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New manager on line for 2006 Arctic Winter Games

Posted: Tuesday, March 29, 2005

 

  Former UAA Athletic Director Tim Dillon takes the helm at AWG offices in Kenai

Former UAA Athletic Director Tim Dillon takes the helm at AWG offices in Kenai

The Arctic Winter Games (AWG) Board of Directors announced last week that they had secured the services of former UAA Athletic Director Tim Dillon to fill the position of general manager. AWG general manager Loren Smith, of Fairbanks, resigned last month for personal reasons. Dillon brings more than twenty years of sports and event coordination experience to the Peninsula, "I've worked on a variety of different projects over the last several years, but I originally came to Alaska as the athletic director at the University of Alaska Anchorage in 1992," said Dillon. Dillon was on the Arctic Winter Games advisory board in Eagle River the last time Alaska was host to the international event. For the past five years he was athletic director at Canisius College in Buffalo, New York where he worked on enhancing their Division I sports program.

"I'm excited to be working back at home in Alaska and it's an honor to be part of the Arctic Winter Games. Realistically this is going to be a once in a lifetime experience for a lot of people down here on the Peninsula. The Games come to Alaska only once every ten years, so this is a great opportunity not just from the sporting side for youth to celebrate their athletic skills, but from the cultural side as well for people to have unique life experience during this community based event. My job will be to pull it all together to be sure this will be the world class event that the community wants," said Dillon.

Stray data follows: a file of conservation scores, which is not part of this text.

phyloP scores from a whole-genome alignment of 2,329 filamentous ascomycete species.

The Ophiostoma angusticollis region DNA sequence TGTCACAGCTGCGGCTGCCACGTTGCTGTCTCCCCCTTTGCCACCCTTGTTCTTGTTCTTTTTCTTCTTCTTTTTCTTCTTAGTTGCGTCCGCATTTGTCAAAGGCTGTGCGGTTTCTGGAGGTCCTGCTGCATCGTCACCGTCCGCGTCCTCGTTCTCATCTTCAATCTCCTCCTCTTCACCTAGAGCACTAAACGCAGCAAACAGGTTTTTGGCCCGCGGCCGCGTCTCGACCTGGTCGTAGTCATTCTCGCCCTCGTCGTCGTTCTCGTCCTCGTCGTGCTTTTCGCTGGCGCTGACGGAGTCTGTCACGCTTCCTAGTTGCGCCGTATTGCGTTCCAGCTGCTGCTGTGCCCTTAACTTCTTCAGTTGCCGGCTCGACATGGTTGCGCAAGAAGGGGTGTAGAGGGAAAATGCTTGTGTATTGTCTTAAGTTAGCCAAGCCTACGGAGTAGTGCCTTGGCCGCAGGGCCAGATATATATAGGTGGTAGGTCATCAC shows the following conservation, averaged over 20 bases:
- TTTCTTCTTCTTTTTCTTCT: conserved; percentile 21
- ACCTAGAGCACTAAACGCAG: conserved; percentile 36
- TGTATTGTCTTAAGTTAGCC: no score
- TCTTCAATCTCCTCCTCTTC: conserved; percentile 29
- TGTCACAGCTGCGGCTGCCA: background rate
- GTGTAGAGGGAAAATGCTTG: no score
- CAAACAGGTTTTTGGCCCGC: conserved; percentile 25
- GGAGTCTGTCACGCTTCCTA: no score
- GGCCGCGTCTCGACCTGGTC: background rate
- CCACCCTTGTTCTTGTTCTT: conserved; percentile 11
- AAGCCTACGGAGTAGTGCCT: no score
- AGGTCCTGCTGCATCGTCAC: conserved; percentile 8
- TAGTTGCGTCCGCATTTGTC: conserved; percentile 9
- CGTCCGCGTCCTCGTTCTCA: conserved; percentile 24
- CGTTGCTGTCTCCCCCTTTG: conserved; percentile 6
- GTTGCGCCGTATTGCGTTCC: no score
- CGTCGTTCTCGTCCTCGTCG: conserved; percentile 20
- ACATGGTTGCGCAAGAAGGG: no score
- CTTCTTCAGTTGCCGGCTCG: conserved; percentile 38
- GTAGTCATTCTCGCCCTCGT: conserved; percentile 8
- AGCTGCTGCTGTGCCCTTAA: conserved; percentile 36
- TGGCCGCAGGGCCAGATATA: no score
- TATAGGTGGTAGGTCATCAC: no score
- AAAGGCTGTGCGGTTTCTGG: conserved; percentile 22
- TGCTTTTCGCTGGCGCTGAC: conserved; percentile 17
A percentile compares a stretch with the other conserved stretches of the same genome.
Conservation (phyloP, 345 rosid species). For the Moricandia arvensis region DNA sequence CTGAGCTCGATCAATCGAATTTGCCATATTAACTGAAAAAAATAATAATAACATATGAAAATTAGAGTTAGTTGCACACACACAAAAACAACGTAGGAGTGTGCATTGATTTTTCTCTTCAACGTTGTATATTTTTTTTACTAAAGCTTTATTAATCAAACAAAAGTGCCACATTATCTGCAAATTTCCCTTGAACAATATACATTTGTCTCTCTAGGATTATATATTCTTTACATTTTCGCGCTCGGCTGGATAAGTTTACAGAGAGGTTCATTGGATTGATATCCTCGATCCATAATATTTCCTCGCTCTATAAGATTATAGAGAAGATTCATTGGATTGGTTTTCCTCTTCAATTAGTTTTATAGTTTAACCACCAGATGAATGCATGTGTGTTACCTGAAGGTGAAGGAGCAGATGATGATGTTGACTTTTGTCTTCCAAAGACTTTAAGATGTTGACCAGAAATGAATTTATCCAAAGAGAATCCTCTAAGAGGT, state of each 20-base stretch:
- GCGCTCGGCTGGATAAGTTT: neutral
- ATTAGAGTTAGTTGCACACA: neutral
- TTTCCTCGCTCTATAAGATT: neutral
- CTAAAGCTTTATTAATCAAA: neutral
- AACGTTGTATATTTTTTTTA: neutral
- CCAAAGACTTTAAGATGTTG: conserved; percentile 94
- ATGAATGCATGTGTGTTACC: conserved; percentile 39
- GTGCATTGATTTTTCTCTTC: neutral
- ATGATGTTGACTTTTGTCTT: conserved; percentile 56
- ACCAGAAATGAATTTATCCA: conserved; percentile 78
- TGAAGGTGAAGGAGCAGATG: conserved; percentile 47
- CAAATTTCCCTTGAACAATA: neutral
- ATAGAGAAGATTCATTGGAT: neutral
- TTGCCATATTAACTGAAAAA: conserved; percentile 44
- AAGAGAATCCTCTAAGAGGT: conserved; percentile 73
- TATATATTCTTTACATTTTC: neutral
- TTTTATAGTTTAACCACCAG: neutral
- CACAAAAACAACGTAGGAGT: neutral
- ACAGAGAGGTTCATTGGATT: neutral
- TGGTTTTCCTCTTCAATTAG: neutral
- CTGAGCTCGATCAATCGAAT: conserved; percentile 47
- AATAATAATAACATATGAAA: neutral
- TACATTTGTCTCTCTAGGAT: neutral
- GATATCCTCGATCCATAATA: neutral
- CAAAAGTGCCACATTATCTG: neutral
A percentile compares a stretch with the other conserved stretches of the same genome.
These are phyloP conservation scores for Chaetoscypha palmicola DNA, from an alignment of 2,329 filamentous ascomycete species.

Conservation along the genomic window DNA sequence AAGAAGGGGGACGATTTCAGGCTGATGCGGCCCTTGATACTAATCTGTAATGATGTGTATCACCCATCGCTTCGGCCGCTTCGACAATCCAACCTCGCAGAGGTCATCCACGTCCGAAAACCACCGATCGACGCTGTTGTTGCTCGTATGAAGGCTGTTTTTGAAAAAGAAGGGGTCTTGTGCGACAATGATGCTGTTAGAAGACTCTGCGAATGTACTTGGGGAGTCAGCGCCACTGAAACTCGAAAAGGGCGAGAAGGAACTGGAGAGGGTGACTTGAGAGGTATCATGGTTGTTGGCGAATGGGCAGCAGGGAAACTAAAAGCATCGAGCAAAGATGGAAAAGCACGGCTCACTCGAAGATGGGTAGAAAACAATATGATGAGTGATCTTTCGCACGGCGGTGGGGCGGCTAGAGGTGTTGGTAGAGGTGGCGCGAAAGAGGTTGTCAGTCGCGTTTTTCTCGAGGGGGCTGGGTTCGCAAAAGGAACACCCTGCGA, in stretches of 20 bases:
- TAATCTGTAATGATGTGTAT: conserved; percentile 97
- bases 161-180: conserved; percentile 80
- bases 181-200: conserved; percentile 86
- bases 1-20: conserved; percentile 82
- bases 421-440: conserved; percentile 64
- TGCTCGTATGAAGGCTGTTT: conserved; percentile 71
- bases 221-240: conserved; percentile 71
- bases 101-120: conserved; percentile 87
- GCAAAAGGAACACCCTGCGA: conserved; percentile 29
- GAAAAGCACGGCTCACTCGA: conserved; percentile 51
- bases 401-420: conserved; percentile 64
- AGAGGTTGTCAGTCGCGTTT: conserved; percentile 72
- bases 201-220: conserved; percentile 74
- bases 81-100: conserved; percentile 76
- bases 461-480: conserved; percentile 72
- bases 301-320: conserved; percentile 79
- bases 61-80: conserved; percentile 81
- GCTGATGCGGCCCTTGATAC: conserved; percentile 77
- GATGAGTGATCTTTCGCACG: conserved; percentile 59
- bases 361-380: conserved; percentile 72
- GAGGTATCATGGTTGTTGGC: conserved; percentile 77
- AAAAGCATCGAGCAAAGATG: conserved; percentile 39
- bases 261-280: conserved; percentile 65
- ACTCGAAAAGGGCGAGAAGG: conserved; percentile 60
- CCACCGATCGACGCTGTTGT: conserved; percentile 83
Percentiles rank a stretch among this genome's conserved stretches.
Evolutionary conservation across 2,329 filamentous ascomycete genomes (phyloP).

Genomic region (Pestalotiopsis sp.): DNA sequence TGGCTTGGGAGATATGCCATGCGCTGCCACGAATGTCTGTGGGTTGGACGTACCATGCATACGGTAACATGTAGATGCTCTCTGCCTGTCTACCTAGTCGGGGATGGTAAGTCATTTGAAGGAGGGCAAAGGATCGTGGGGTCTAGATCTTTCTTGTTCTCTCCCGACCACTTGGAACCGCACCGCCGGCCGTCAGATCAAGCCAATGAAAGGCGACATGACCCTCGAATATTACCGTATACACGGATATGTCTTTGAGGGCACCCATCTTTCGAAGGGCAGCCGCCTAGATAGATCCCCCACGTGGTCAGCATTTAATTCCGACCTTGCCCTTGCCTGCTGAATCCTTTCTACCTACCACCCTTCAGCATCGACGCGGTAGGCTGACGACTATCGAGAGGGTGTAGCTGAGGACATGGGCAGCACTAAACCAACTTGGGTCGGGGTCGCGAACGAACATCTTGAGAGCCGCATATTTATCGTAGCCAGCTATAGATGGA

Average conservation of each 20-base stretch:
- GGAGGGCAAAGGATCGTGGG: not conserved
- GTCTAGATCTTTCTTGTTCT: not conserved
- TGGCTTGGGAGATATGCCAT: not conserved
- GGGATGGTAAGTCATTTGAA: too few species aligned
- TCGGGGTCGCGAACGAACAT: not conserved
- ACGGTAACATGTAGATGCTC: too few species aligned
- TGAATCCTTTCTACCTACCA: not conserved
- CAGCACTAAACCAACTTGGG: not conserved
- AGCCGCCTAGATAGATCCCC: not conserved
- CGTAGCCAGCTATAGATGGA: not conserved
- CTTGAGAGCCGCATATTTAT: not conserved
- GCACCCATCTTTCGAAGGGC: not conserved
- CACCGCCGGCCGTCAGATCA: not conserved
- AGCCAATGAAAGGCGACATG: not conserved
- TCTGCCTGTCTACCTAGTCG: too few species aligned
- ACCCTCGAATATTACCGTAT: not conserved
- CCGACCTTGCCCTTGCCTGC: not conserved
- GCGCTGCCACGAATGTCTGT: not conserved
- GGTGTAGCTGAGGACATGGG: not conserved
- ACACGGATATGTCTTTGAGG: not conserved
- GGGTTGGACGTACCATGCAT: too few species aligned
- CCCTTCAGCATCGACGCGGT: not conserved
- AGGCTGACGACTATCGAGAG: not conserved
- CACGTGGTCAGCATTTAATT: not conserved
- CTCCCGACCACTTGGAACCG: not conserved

"We are very pleased to have someone of Tim's caliber in this position," said Borough Mayor Dale Bagley, president of the AWG Board of Directors. "Tim is the perfect fit for the job with his broad leadership experience in sports." While serving as president of the Pacific West Coast Conference, Dillon negotiated a nine-year contract with ESPN to enhance the broadcast of the Great Alaska Shootout men's basketball tournament. He was a key player in bringing the 1999 NCAA Frozen Four to the West Coast for the first time after aiding organizers in Alaska and Southern California in winning the bid for Anchorage to host the championship at the Arrowhead Pond in Anaheim, California.

The 2006 Arctic Winter Games will be the largest international sporting event ever held on the Peninsula. More than 1,900 athletes and coaches, hundreds of artists and performers and 5,000 spectators are expected to attend the weeklong event next March. The Games kick off March 5 and run through March 11, 2006.



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